If you're visiting Mt. Rushmore from the east or south, and if you enjoy pale blue highways, you could easily wind up in Whiteclay, Nebraska where the population is in danger of seriously declining.
Whiteclay and its 14 citizens exist to sell booze to the Indians, specifically to the Pine Ridge Lakota-Oglala people. Federal law makes the huge South Dakota scrub land dry. Thirsty descendants of the Crazy Horse days must cross the southern border of the reservation (and the South Dakota-Nebraska boundary) for legal fire water.
And do they ever. Is there any other world population center of 14 which sells 13,000 cans of beer a day? However, if Whiteclay were a corporation, speculators would be selling it short. The Oglala people have just voted the reservation wet, which Washington "gives" them the right to do.
(It's as though the northern forest Indians in 1800 or so had finally decided to distill their own whiskey, sending the beaver-hungry Hudson Bay Company English and John Jacob Astor scurrying for new trade goods. Astor, in fact, did quite well smuggling opium.)
The contentious election offered not one original idea. The arguments would have been instantly familiar to the white eyes of a century ago: Who should run the country, Carry Nation or the East Boston Kennedys? The undertones were also hoary. "Indians can't handle booze" is no more than an iteration of the19th Century "Back people can't...".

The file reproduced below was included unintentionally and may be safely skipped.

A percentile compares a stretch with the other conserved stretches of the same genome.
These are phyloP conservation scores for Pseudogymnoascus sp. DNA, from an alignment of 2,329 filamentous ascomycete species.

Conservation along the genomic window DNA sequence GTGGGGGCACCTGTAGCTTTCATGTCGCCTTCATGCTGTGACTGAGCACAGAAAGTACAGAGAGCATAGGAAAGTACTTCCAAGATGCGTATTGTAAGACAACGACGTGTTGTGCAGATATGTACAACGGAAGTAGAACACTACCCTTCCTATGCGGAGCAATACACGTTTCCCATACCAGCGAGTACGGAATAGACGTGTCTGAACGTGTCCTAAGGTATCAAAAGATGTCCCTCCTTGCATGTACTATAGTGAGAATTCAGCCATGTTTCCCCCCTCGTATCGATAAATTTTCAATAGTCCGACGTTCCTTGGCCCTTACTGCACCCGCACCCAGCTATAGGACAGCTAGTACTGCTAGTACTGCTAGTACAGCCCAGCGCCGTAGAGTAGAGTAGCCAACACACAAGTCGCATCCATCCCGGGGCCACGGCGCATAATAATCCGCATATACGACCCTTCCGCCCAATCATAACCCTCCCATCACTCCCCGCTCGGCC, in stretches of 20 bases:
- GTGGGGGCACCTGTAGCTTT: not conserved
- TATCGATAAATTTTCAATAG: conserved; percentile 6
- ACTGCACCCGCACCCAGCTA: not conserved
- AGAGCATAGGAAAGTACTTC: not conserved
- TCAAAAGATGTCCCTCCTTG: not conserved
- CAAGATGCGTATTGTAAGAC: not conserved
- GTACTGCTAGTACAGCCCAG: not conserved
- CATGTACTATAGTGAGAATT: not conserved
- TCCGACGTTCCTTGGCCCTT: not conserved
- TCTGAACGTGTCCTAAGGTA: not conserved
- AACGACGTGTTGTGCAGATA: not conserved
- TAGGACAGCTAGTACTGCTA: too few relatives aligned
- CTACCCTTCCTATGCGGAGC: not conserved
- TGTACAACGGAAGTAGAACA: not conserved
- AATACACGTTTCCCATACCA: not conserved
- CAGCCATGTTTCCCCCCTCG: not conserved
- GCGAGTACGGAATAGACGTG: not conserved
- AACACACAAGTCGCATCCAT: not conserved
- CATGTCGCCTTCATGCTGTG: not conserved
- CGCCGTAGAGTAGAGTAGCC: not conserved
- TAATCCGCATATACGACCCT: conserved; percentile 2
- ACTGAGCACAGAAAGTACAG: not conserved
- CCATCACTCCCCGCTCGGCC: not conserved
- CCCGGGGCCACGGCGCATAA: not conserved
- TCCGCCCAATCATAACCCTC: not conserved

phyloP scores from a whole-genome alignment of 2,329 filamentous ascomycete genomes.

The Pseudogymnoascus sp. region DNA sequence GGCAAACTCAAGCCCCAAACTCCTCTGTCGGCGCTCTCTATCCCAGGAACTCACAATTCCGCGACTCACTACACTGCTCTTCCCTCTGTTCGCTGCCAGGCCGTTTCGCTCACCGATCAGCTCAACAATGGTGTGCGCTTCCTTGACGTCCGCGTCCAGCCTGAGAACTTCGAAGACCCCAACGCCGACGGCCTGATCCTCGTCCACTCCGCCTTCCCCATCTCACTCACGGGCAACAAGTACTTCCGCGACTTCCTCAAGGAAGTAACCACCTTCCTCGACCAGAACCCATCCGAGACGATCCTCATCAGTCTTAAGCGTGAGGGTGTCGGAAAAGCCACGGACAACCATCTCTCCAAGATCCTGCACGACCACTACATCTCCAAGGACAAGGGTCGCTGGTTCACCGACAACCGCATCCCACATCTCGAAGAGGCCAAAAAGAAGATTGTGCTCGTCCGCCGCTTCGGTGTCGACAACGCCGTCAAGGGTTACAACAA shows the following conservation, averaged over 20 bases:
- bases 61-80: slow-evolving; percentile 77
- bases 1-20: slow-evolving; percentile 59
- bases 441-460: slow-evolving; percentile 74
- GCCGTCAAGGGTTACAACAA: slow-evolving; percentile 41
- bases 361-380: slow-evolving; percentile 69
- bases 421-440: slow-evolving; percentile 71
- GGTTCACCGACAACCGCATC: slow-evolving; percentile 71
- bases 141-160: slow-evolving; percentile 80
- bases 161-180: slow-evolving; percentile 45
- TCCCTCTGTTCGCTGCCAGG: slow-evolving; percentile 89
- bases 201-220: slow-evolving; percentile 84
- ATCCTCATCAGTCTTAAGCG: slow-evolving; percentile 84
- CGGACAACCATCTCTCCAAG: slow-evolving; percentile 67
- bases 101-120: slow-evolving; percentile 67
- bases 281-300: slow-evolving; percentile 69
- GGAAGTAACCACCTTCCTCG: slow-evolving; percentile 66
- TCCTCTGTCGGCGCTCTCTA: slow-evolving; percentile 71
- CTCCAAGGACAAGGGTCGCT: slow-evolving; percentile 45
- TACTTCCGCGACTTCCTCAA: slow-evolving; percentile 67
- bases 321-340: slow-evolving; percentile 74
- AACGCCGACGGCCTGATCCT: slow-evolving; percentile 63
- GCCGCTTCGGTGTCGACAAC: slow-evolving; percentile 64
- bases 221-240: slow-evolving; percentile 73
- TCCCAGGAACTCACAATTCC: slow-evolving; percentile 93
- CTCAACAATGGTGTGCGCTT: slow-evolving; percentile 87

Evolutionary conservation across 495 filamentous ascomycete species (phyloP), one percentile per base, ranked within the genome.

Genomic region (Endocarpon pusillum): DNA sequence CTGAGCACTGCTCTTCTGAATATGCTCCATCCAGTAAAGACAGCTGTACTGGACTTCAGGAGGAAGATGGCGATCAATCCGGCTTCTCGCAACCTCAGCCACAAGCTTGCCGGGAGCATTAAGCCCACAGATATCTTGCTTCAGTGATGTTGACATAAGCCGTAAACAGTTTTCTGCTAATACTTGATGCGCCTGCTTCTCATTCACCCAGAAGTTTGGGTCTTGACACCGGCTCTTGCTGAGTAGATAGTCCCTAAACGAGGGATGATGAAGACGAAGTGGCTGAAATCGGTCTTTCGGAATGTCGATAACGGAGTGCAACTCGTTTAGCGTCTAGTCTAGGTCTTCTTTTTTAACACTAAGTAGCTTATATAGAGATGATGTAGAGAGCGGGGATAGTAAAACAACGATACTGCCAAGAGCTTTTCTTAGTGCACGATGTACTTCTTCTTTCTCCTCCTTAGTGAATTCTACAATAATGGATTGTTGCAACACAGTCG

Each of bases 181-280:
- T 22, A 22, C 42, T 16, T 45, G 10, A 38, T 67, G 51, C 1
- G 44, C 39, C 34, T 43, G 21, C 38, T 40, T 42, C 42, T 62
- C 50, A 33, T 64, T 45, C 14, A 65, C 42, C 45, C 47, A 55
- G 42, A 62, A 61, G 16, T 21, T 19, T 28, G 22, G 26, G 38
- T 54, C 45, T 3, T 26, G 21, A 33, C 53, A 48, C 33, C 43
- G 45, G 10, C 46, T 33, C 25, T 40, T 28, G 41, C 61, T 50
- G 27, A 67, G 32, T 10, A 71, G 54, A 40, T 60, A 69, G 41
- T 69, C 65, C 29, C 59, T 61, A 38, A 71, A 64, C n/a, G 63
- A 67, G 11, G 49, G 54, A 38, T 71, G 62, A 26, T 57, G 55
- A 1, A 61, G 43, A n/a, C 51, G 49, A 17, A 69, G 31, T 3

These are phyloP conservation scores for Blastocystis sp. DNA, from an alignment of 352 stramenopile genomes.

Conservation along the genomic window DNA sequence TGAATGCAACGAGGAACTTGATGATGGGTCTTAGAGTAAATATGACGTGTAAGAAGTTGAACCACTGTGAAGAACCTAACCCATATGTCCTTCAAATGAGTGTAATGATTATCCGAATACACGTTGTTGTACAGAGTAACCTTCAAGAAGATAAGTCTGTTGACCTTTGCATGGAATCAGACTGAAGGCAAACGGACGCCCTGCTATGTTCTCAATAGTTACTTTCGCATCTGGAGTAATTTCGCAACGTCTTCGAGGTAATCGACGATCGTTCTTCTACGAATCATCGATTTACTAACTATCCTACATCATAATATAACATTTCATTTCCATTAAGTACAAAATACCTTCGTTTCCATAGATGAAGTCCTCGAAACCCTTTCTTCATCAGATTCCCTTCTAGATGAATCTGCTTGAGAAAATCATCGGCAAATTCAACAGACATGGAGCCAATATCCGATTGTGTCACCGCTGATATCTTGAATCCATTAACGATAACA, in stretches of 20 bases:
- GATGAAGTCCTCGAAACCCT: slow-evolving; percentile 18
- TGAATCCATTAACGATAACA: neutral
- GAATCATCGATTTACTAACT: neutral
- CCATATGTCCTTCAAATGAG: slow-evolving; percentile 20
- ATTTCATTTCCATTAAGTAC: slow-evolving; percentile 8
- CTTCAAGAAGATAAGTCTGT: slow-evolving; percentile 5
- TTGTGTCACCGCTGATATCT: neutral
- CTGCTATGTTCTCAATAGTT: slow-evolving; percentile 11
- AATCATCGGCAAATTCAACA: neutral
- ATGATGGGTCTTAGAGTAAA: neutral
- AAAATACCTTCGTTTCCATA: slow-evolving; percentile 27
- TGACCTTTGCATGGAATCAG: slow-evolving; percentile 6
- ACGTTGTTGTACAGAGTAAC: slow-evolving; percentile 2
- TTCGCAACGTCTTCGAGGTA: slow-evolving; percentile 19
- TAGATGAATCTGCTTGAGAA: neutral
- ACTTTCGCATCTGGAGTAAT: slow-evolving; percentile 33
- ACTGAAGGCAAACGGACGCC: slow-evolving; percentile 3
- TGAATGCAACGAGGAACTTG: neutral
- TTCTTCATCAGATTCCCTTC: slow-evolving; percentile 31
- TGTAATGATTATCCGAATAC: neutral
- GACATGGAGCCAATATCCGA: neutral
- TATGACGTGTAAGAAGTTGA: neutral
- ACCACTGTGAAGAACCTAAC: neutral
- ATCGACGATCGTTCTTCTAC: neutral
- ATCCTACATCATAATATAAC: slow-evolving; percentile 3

Even the politics of the Pine Ridge vote owe a nod to the Chicago Machine. Disputed ballots outnumbered the counted vote margin, and when tribal officials reviewed them, they adjudged a sufficient number valid to, ta-da, ...
...Take the booze profits away from those 14 interlopers down in Whiteclay and transfer them to, (again a fanfare) ...
That body of politicans promises to use profits from its new and exclusive booze franchise to improve education and perform other notable miracles to make reservation life wonderful at last.
Of course the Pine Ridge Paradise will be delayed for a few months or so. After all, it takes a while to appoint new firewater bureaucrats and form up the several fresh official committees to maladminster the transition from lamentable drunkenness in Whiteclay to socially useful intoxication in Pine Ridge.
I accept that this will be construed by a semi-literate few as racist. No personal problem here because I've said for years that when my fantasies aren't urging me to be Henry Morgan, they compel me to be Crazy Horse, himself.
The point addresses political power as a club to enforce someone else's personal morals. It suggests that if scientists placed a random sample of red politicians and white politicians under the most powerful electron microscope, they would be hard-pressed to find one iota of difference, either in hypocritical motivation or in methods.